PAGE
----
Taliban chief Mansour killed in US drone strike – Afghan officials
“Taliban leader Akhtar Mansour was killed in a drone strike ... His car was attacked in [the town of] Dalbandin [in Pakistan]," Afghan government chief Executive Abdullah Abdullah said.
Afghan intelligence also confirmed the death of Taliban chief.
“Akhtar Mansoor, Taliban leader is killed yesterday in an air strike in Dalbandin, Balouchistan [province], Pakistan,” the Afghan National Directorate of Security wrote on Twitter.
The mission was signed off on by US President Barack Obama and carried out by American special operations forces. The American drone hit the men traveling in a vehicle, AP cited an official as saying, with Reuters adding that at least one more fighter is presumed killed.
Mansour was “a threat” to peace which US is trying to establish in Afghanistan, US Secretary of State John Kerry said.
"Yesterday, the United States conducted a precision air strike that targeted Taliban leader Mullah Mansour in a remote area of the Afghanistan-Pakistan border. Mansour posed a continuing, imminent threat" to US personnel and Afghans, Kerry said.
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Pentagon spokesman Peter Cook confirmed that an air strike targeting Mansour took place, adding that Mansour was an “obstacle” to establishing peace between Taliban leaders and the Afghan government. However, Cook did not state whether the strike had been successful.
Afghan Chief Executive Abdullah Abdullah said that Mansour was indeed likely killed in the US strike.
Today DoD carried out a precision airstrike targeting Taliban leader Mullah Mansur. Another step to make our troops safer in Afghanistan— Peter Cook (@PentagonPresSec) May 21, 2016
"Last night, American officials informed the Afghan government and it is very likely that he is killed. As soon as we get more information we will inform our people," he said, as cited by Reuters.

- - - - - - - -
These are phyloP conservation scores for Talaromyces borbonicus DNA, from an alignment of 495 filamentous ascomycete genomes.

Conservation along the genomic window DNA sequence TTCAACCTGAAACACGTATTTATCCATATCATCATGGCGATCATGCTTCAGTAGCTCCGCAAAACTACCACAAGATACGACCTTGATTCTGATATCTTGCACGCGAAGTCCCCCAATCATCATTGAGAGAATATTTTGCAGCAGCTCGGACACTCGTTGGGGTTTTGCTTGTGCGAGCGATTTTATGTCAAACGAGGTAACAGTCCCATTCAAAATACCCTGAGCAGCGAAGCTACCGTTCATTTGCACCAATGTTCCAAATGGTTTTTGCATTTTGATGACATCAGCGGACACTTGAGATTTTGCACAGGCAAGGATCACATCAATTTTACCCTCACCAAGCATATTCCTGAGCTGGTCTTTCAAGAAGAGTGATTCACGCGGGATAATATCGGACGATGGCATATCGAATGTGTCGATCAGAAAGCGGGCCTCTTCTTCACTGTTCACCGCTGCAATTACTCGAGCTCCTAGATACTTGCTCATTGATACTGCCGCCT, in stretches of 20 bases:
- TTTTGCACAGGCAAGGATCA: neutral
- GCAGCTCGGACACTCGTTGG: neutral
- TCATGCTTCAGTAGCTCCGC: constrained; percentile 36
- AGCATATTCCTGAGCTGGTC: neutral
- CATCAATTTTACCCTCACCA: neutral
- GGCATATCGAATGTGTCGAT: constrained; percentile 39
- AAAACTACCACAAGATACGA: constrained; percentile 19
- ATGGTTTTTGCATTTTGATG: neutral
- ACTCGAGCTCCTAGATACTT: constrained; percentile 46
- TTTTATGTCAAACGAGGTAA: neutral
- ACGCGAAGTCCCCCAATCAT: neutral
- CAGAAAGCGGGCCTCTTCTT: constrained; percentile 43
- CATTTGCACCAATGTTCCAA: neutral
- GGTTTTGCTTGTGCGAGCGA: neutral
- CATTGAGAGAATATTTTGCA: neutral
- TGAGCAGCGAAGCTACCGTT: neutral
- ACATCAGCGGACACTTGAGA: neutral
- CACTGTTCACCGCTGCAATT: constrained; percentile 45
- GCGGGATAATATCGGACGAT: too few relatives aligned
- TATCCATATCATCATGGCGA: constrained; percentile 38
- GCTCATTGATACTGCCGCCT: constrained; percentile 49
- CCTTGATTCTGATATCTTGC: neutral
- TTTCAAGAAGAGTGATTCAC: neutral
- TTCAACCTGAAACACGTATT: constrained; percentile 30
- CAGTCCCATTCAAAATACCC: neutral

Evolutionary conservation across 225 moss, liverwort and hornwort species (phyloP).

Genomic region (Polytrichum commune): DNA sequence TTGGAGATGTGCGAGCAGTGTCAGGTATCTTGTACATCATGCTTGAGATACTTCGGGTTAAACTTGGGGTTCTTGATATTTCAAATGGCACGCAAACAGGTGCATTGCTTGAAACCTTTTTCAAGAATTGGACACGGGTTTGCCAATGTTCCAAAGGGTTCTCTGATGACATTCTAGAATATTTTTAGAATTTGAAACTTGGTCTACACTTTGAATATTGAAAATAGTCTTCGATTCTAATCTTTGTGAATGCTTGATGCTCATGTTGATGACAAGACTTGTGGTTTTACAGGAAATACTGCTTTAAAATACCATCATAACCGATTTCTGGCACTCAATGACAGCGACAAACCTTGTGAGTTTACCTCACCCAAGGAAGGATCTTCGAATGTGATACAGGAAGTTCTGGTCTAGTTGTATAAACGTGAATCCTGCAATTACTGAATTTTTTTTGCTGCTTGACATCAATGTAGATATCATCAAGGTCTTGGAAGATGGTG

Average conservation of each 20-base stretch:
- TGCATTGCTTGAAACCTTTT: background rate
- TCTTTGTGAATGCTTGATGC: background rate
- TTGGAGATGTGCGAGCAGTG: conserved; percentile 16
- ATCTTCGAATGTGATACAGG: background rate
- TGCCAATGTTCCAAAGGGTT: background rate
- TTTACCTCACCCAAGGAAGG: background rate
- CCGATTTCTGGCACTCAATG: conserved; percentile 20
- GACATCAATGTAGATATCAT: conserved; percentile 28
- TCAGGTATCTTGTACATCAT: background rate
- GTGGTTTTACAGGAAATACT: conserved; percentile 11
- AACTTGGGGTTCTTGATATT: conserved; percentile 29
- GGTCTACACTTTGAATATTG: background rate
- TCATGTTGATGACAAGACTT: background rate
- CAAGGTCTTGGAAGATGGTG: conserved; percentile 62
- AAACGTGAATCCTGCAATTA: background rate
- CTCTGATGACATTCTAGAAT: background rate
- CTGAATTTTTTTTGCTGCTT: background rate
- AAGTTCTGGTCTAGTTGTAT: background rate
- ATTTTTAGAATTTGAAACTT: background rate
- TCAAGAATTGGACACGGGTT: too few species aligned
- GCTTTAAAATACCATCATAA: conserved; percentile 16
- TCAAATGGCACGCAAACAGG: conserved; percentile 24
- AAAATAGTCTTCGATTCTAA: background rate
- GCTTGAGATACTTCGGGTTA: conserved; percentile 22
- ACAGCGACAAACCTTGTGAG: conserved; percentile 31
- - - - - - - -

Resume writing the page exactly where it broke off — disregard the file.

Pakistan, in the meantime, is "seeking clarification" on the US drone strike, the foreign ministry spokesman said.
“I have seen the reports. We are seeking clarification,” Nafees Zakaria said in a statement. “Military action is not a solution.”
One commander close to Mansour told Reuters on condition of anonymity that “Mullah Mansour has not been killed.” He added: “We heard about these baseless reports, but this not first time.”
Mullah Abdul Rauf, a senior commander of the Afghan Taliban, confirmed to AP that Mansour had died in the strike late Friday “in the Afghanistan-Pakistan border area.”
Pakistan’s Samaa TV reported that the airstrike had killed a taxi driver and its passenger, not Mansour. It identified the driver as Muhammad Azam and the passenger as Wali Muhammad, a resident of the town of Chaman on the Pakistan-Afghan border.
Mansour took over the Taliban’s leadership position in July 2015, replacing its founder and spiritual leader Mullah Mohammad Omar, who died in 2013. Notably, the Taliban only confirmed the death of Omar in 2015.
Mansour first joined the Taliban in 1995. There had been reports that Mansour was killed in a battle last year, but they were denied by the Afghan government.
However, critics of US drone strikes have questioned whether Afghanistan will profit from the death of another Taliban leader who will soon be replaced by another, as the prospect of peace between the militants and the government becomes even more remote.
“I’d give them the benefit of the doubt and say they think they have in fact killed the Taliban leader. The question is, ‘What’s the point?’ What’s the military point? Fifteen years since the start of the US invasion in October 2001, more of Afghanistan today is under control of the Taliban than it was then,” Brian Becker, of the anti-war ANSWER coalition, told RT.
To get an Afghan perspective on the developments on the ground, RT talked to Prince Ali Seraj, President of the National Coalition for Dialogue with the Tribes of Afghanistan (NCDTA).
Seraj doubted that the death of Mansour would make much difference for Afghanistan, as he believes Taliban leaders are merely puppets of external forces. According to the Afghan prince, Pakistani authorities are “pushing the buttons” there, all to attract more US support.
"These so-called leaders are just pieces of pawn that the Pakistani ISI [Inter-Services Intelligence] uses for the benefit… so they can take more money from the United States,” he said.